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     Guns and Suicide: An American Epidemic by Michael D. Anestis, Oxford University Press,      US $29.95, Pp 184, February 2018, ISBN 978-0190675066

Suicide is the tenth leading cause of death in the United States. There were nearly 45,000 suicide deaths in this country in 2015. Suicide is substantially more common than homicide and has been for years. In fact, suicide occurs nearly twice as often as a homicide. But most people are unaware of these startling facts. They seem even less aware of the fact that the majority of gun deaths in the United States each year are suicide deaths. In Guns and Suicide, Michael D. Anestis says that suicide is almost entirely ignored within the discussion of guns in the United States. Most popular media stories and sound bites from politicians on the topic of guns are restricted to homicide or accidental deaths, without even a brief mention of suicide. The exclusion of suicide from the conversation on gun violence is so absolute that some gun rights advocates have argued vehemently that it is actually disingenuous to include suicide deaths in national gun death statistics.

Michael D. Anestis argues that our national discussion on gun violence is not only an emotional one but also a remarkably broad one, with a range of sub-issues that extends beyond the question of whether gun ownership should be an unalienable right. For instance, the debate often coheres around the types of guns and ammunition that should be available. Some have questioned whether individuals should be able to own assault rifles, high-capacity magazines, and armor-piercing bullets, while others have called into question how we should even define these items.

What is perhaps most remarkable about the ongoing discussion regarding guns is the strength of the beliefs on each side of such a wide divide. Michael D. Anestis says that there appears to be minimal flexibility and a near absence of middle ground. The argument does not center on small disagreements within a larger framework of shared principles but rather on strongly held convictions on points that are mutually incompatible. One side proposes that more “good guys with guns” is the only path to the reduction of gun violence while the other declares that only the absence of guns will prove a viable solution. One side proposes that any restriction on who owns a gun represents the first step on a slippery slope toward fascism. Indeed, this point is demonstrated quite clearly in the refusal among some politicians and gun rights activists to acknowledge the potential utility of restricting gun access to suspected terrorists on the no-fly list. The other side strongly advocates for universal background checks that extend to all private sales and gun shows.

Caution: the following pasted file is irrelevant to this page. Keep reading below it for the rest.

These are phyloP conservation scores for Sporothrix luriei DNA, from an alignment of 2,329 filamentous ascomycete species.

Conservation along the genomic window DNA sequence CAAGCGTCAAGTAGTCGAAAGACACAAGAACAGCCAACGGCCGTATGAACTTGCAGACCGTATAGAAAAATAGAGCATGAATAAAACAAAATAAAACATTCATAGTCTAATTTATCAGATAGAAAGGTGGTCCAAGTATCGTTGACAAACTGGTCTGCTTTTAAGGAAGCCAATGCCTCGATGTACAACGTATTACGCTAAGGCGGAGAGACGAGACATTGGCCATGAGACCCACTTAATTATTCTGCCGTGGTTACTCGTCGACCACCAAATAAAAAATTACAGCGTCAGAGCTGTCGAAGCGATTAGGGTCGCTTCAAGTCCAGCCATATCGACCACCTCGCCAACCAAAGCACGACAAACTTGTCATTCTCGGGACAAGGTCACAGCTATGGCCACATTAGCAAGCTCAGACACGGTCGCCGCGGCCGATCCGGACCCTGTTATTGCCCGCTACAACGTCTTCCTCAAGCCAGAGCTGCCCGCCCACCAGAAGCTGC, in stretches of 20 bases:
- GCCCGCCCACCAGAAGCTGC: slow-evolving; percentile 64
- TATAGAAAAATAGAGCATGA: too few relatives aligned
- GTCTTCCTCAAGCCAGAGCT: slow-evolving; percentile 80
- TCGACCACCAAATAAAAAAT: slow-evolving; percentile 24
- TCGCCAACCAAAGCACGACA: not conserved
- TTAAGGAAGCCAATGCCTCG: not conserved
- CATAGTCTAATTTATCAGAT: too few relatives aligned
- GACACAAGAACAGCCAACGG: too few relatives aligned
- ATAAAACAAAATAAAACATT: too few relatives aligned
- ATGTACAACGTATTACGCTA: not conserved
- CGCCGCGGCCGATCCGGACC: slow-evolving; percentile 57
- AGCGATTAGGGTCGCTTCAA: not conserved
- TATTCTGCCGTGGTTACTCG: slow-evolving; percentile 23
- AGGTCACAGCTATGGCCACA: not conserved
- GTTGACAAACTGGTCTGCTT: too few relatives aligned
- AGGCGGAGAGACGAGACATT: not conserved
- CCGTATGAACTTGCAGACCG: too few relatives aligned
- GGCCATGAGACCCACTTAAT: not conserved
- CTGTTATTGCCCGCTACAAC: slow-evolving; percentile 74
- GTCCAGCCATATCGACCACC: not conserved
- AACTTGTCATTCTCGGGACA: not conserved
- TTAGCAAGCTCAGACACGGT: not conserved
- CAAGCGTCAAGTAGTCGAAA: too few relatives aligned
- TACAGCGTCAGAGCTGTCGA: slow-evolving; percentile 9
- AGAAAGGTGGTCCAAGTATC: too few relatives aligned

Michael D. Anestis says that the real problem is suicide, but suicide will not be prevented simply by letting people know how often it happens and who it affects. Michael D. Anestis writes, “I like to see people expressing support for those affected by suicide, but posting videos of oneself on Facebook doing 22 pushups in support of veteran suicide prevention will not keep any struggling veterans alive. Efforts such as this are often less about preventing suicide. It is a show rather than a concerted effort to change a tragic outcome. This does not diminish the kindness that drives the behavior, but it certainly highlights the limited value of hollow and time-limited action.” Michael D. Anestis says that we need a suicide prevention movement that lasts year round and is relentless in its promotion of practical steps people can take to prevent suicide. We will never eliminate this problem entirely, but informed efforts toward suicide prevention, guided by science and a willingness to put personal agenda aside in the pursuit of saving lives, would make this country a better place.

In Guns and Suicide, Michael D. Anestis has tried to put the discourse on the gun rights in the United States on the right track. He convincingly shows that the rising number of suicides among young people is the direct result of guns in our homes. He powerfully argues that a ban on guns will go a long way to lower the number of suicides in the United States. Ironically, the question of suicides among the young people is absent from the discourse on the gun rights. Michael D. Anestis has tried to do exactly that. Guns and Suicide is a well-researched and well-argued book. It provides new perspectives on the question of gun rights in America.

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